7. I'm just checking if anybody has tried a paint or mix of paints that worked well for light flesh. Big plus if it's a brand available in the US. Edited to add: I don't have model painting experience. I've successfully altered minifig parts by dying them or cutting them, but I haven't painted them. That means I'm likely to make newbie mistakes, so any tips would be welcome. I have a couple balding heads from the grandfather collectable minifig. I intend to dye them orange to get the hair orange. (I've tested this on other ABS hair.) Then, I assume I'll need some sort of primer/foundation to cover the orange (which I'd need anyway over the yellow). Then the light-flesh toned paint goes on the skin area.
  8. Cloveapple

    Idea from funny shirt

    I'm guessing that the original picture illustrated the slang phrase that somebody has their head up their ***. The Lego version looks more like somebody with their head attatched to their leg.
  9. Cloveapple

    [Review] RBC Tabard and Balaclava

    The link in your signature is giving me an error message.
  10. I did cut away hair as deeply as I could without having the whole thing fracture. (You could actually see through some spots in the little trenches I'd dug, before I filled them with chemically melted light flesh Lego.) I agree totally agree that this is a comb over, and *if* it had worked I had hoped it would look like a comb over used to hide a bald spot. I'd be ok with any type of balding, red-haired look. The books don't give an exact description, so I've got some room to experiment with different balding looks. This is the third approach I've tried, and obviously I'm not there yet.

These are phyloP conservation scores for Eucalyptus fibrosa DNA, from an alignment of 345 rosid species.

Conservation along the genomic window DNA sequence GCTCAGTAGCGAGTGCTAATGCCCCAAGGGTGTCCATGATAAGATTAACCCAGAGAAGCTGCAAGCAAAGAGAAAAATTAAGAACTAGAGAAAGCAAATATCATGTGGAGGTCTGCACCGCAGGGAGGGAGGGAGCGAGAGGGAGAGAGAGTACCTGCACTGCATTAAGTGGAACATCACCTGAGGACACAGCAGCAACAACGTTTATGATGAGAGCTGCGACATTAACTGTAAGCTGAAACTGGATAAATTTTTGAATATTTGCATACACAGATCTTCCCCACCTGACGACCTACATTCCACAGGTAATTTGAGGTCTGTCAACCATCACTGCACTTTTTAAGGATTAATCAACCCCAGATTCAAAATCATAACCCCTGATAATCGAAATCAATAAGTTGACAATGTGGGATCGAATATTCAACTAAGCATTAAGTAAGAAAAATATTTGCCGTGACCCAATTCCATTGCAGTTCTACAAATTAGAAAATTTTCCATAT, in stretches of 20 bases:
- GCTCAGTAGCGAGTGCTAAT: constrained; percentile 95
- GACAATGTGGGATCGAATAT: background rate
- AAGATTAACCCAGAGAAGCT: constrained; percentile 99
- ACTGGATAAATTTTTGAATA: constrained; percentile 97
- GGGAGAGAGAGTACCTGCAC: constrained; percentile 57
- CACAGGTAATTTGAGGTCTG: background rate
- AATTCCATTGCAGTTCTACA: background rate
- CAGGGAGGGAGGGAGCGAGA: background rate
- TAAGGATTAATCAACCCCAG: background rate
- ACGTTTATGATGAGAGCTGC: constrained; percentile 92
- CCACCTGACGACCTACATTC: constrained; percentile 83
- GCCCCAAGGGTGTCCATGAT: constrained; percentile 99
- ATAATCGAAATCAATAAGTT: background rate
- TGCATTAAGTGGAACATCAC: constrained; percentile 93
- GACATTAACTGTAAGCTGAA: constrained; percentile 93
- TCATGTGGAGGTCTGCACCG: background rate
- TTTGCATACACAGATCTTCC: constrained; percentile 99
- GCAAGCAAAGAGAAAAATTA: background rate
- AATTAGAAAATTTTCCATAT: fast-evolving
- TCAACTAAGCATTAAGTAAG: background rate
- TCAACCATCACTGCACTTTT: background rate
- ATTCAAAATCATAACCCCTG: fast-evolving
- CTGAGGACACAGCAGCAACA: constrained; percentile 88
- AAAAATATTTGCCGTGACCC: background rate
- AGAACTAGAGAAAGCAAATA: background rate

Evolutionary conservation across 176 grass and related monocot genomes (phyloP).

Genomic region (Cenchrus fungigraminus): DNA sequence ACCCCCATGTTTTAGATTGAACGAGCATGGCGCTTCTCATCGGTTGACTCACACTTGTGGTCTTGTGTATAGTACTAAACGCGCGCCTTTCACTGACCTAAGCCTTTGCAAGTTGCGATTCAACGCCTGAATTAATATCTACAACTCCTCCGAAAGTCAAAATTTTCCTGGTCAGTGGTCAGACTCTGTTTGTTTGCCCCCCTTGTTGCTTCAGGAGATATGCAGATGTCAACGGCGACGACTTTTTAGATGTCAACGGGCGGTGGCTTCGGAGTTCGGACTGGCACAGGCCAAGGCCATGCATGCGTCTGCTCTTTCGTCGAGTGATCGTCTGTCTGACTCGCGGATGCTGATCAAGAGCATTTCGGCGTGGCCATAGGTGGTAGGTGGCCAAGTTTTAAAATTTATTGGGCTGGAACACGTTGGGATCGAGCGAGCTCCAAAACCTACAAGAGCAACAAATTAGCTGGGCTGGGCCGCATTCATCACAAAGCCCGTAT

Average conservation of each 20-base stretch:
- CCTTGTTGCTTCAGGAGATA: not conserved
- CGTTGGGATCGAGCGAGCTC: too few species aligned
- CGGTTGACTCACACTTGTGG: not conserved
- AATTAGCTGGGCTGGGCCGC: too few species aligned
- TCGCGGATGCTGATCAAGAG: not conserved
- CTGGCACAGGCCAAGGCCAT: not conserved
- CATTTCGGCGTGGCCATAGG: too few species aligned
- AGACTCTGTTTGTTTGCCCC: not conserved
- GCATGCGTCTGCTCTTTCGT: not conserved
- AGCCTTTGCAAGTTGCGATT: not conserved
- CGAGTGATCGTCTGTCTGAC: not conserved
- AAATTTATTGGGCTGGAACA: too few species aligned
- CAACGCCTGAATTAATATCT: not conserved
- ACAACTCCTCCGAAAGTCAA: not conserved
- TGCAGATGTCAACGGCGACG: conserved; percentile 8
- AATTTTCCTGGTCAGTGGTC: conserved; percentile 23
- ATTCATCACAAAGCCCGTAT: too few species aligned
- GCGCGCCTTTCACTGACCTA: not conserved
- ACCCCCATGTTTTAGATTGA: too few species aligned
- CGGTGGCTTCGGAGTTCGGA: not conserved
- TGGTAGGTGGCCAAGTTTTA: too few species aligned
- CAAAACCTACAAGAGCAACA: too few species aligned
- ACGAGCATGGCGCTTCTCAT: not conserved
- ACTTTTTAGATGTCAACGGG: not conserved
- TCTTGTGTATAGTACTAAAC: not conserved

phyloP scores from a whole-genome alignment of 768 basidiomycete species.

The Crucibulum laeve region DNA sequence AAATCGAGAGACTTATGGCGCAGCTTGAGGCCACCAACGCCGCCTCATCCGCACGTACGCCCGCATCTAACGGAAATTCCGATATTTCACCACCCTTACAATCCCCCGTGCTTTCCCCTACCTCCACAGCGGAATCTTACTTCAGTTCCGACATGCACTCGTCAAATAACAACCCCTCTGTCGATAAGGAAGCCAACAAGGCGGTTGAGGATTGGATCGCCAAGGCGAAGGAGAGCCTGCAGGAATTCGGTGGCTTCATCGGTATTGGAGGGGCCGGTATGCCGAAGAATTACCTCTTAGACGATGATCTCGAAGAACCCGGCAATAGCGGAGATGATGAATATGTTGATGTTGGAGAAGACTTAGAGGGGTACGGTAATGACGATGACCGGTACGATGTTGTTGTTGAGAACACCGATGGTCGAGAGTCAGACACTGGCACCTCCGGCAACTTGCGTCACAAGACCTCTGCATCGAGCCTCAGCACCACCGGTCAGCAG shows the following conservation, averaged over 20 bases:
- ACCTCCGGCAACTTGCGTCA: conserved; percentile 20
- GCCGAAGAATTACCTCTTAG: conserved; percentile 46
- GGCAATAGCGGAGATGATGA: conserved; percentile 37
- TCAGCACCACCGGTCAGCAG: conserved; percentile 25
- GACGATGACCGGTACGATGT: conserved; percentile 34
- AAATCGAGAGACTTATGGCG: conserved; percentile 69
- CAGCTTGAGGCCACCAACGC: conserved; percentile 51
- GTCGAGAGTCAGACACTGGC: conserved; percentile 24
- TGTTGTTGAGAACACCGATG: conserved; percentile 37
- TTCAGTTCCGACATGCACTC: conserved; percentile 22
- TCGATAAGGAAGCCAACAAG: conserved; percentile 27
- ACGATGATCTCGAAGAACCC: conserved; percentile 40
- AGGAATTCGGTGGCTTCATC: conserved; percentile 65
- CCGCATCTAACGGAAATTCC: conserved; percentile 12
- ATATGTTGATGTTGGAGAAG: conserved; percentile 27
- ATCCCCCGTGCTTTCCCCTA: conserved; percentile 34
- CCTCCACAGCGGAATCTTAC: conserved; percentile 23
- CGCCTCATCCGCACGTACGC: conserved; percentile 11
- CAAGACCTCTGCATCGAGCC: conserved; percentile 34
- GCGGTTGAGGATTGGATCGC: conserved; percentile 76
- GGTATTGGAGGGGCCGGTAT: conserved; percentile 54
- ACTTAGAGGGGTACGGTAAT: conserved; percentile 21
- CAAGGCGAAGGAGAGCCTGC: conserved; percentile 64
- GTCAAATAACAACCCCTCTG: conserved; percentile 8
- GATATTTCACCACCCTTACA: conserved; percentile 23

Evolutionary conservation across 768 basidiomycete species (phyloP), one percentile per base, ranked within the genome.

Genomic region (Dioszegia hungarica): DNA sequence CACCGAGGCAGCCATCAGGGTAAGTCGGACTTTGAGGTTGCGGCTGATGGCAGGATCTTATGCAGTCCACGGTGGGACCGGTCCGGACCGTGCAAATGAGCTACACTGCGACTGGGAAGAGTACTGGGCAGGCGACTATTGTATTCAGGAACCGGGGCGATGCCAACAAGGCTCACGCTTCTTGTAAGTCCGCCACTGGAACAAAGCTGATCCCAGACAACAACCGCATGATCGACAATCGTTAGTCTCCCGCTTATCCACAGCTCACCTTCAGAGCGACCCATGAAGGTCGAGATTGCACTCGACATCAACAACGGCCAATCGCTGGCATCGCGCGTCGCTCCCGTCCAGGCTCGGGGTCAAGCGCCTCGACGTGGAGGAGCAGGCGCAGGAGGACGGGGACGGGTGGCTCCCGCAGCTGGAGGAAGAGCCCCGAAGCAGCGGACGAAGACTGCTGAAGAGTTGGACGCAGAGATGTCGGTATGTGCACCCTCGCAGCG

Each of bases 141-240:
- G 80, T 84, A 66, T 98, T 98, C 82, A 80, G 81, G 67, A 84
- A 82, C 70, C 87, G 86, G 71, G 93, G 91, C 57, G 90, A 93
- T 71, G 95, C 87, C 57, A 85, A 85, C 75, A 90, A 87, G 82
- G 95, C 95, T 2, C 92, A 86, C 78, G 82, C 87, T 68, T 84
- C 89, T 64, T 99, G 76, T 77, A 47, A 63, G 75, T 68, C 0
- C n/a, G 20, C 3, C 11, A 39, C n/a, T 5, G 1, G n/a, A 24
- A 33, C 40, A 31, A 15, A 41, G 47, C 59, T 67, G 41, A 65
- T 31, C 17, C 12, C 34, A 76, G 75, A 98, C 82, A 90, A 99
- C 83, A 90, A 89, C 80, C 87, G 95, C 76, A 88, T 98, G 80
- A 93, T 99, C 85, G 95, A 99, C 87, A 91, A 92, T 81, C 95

11. "Doesn't look good" is a rather kind understatement! I hesitated to post the picture, but I figured seeing what could go wrong might be useful to somebody else. The "paint" was as thick as I could get it and still apply it. I wonder if there is always a very slight color bleed when using acetone, and the contrast between the two colors just makes it more obvious? It also might be worse because I was filling in a groove I'd cut instead of painting up on top of the surface. That might slow the evaporation of acetone and cause more color blending. I think the idea of painting it white first might do the trick.
  12. It's a bit of a mess right now. At least I don't think this version works. It's an attempt at Arthur Weasley's balding hairstyle from the Harry Potter books. It ought to be an exact color match for his face, but it doesn't look it. (Plus it just looks messy.) I'm definitely going to try the melted Lego approach again, but for this hair I might have to go another route.
  13. Light Nougat (commonly called Light Flesh) Santa's flesh delta creative acrylic paint almost exact match according to FlamingBrickfilms on matte
  14. Cloveapple

    Controversial LEGO YouTubers

    The first three Star Wars movies were rated PG. Many many children saw Carrie Fisher wearing the original costume. I don't think any of us were scarred for life. Of course, if you think Star Wars is too much for kids, I'll certainly respect your opinion. (Kids vary in what they can handle, and parents vary in how they approach parenting.) However, if you do think Star Wars itself is okay for kids, then I don't understand objecting to kids seeing the costume. How is a you tube video of a woman in a revealing outfit more scandalous than a movie that shows the same outfit?
  15. Cloveapple

    How do you prevent the dreaded "giant bucket of random legos"

    But does it suck the fun out of the experience *for her* If it doesn't upset her then it's a nonissue. I see I commented too soon. Is this only a problem when she builds pre-made sets, or does it also make her unhappy when she builds free form?